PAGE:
What we can learn from the Zoom security breach
Over the recent weeks of lockdown, many of us have undoubtedly found ourselves taking part in video chats with our families, loved ones, and coworkers. So, it may have come as a shock to read this week that Zoom, a now very popular video conferencing platform, has suffered a security breach.
It’s worth noting that Zoom itself didn’t suffer the breach, instead the 500,000 Zoom user credentials that are currently for sale on the Dark Web were gathered by Credential Surfing. Credential Surfing is essentially using login details from one website to gain access to another one and is a very effective way for cybercriminals to wreak havoc with your personal information. In many cases this has meant that hackers have broken into meetings and have disrupted them with adult and racist content, whilst at
the same time capturing personal information.
The breach, which has seen half a million sets of logins, including email addresses, passwords, and personal meeting URLs, is a telling lesson that we should always make sure that we maintain good password and login management.
Despite some high-profile organisations taking precautions to stop using Zoom and, while in the current crisis services like Zoom will be targeted, it’s still safe to use video conferencing programmes if you follow some simple security measures.
Create a burner email
One of the easiest ways to ensure that your other online accounts, such as internet banking, remain safe is to set up a sacrificial or burner email account. Something random using a platform such as Gmail, Hotmail or Yahoo, will mitigate the risk of your personal email address being hacked or sold.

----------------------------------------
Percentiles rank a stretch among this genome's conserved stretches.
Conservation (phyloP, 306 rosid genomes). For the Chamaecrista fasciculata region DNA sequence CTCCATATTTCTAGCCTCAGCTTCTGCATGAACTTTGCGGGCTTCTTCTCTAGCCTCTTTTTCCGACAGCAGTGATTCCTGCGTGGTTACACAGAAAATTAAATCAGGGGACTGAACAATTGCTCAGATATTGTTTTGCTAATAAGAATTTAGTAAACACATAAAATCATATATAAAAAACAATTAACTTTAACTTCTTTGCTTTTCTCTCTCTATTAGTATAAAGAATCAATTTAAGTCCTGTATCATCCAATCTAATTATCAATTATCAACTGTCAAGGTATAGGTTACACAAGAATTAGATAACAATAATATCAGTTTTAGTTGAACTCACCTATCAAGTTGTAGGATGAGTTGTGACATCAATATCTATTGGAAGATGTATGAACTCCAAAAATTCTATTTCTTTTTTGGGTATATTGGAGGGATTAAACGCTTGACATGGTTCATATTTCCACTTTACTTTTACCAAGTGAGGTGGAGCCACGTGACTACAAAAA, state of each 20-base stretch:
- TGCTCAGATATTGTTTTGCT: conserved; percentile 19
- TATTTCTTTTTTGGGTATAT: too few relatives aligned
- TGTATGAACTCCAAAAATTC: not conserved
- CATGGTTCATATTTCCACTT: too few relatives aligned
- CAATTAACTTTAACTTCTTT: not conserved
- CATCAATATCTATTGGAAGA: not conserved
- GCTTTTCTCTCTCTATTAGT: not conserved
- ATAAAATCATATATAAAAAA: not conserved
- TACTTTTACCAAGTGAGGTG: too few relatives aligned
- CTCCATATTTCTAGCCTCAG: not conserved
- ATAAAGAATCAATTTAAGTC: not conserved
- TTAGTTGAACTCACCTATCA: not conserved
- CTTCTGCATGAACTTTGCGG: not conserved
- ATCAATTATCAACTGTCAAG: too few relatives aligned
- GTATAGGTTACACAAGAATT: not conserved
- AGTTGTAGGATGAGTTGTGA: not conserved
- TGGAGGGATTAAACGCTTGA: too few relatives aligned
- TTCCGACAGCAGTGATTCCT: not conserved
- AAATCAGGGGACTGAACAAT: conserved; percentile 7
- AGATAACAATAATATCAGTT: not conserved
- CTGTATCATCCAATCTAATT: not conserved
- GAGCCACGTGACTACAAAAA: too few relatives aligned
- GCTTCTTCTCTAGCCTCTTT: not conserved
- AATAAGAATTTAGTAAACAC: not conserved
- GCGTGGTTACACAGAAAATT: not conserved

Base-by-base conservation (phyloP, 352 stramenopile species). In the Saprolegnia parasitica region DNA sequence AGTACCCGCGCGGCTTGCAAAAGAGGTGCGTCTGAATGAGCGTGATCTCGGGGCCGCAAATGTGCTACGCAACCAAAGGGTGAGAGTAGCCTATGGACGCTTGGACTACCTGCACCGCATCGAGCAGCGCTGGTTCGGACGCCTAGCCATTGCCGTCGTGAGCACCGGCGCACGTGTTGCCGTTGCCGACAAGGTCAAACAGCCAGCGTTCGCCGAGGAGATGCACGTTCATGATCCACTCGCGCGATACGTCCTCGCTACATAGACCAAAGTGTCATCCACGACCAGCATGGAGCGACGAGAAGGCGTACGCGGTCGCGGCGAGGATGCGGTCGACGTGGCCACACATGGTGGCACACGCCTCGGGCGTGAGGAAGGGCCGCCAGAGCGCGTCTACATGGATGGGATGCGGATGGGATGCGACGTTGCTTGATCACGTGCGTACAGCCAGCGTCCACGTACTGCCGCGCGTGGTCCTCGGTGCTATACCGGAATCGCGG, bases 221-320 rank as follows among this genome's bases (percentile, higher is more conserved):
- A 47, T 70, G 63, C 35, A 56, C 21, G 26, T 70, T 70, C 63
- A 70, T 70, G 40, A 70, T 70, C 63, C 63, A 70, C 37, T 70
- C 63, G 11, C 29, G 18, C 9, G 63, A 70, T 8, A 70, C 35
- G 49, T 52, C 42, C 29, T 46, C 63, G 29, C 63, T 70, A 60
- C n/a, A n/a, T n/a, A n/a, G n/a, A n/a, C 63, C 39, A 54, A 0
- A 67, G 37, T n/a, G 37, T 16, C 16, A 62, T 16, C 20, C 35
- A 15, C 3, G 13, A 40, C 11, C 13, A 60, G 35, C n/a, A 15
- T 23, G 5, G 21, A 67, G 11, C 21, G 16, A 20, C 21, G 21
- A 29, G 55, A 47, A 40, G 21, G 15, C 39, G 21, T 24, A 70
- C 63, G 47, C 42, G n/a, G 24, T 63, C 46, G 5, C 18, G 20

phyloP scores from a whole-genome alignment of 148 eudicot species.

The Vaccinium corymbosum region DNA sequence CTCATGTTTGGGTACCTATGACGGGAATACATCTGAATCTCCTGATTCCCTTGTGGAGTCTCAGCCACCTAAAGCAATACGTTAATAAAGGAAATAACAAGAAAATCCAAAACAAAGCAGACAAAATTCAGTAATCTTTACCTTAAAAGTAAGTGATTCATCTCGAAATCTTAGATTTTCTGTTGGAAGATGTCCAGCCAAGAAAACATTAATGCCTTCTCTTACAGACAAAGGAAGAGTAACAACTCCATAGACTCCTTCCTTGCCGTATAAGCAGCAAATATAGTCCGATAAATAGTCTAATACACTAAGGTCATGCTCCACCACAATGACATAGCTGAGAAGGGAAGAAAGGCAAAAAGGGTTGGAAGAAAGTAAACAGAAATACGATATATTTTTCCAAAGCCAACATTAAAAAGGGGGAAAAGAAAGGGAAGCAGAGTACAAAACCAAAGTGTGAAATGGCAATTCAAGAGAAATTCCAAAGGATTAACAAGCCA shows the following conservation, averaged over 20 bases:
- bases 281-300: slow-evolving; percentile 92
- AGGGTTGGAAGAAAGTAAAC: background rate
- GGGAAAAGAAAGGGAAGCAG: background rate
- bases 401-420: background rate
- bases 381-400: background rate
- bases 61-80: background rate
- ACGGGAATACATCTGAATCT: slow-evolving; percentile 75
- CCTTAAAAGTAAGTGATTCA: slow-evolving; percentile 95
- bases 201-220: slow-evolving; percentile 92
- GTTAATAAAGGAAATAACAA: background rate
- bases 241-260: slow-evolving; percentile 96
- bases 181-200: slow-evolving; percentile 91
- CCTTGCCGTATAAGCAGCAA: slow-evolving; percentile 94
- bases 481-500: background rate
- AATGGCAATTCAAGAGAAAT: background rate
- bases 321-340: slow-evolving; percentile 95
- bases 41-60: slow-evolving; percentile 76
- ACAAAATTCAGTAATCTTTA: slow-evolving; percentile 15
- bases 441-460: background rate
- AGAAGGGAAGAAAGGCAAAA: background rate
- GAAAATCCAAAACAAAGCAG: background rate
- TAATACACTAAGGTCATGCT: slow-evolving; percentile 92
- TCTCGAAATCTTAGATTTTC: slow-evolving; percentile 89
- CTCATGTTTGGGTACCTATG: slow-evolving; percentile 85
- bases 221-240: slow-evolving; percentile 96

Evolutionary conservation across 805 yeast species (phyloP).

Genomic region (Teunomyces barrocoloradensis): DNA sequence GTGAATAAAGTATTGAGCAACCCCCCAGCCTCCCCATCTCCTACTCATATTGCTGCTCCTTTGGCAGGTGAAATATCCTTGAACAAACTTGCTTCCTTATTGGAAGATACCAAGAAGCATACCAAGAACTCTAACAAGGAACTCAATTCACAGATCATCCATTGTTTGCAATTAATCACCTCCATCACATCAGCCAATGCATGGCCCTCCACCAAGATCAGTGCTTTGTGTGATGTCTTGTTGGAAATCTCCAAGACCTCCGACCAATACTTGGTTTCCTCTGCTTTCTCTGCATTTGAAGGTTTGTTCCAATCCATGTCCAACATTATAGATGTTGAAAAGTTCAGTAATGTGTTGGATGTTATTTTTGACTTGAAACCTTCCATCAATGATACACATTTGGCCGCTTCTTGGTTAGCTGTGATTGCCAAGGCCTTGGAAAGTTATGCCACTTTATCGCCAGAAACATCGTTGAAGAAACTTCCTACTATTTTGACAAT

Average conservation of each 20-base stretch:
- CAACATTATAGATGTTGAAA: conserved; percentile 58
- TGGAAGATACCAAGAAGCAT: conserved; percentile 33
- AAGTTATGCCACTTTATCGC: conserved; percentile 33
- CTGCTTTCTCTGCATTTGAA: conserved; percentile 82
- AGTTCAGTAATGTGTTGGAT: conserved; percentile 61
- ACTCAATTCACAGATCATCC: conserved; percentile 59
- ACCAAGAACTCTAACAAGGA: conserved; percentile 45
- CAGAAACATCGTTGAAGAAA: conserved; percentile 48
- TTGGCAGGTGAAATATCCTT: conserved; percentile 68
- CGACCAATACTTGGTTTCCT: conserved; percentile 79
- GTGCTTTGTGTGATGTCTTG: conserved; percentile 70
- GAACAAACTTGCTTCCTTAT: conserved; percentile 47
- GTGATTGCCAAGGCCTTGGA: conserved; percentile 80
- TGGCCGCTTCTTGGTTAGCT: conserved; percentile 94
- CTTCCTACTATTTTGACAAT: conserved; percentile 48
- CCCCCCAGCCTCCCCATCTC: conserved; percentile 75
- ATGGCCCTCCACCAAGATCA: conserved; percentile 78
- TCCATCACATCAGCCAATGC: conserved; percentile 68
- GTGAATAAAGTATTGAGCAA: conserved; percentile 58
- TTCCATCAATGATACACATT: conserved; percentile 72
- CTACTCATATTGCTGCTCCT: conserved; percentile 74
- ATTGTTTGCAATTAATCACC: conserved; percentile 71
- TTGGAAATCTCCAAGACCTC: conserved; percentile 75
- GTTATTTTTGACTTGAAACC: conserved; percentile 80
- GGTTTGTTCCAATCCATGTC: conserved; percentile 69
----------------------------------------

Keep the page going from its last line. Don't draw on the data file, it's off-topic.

Change your passwords
If you have the same password for every website login, you really need to change it. Imagine the consequences of someone getting hold of your Facebook or Zoom login and automatically having access to your online banking. Each password is a key that unlocks a door. Take a second to think about how many front door keys you would leave lying around and then consider if you are doing the same thing online.
Check to see if your details are already on the Dark Web
Once your details are on the Dark Web, they stay there as there is no way to clean up databases on that part of the internet. So, it makes sense to check to see if your information is already being auctioned off.
If you have any concerns or worries that your information could be available on the Dark Web, please get in touch (we’re all still working, just remotely).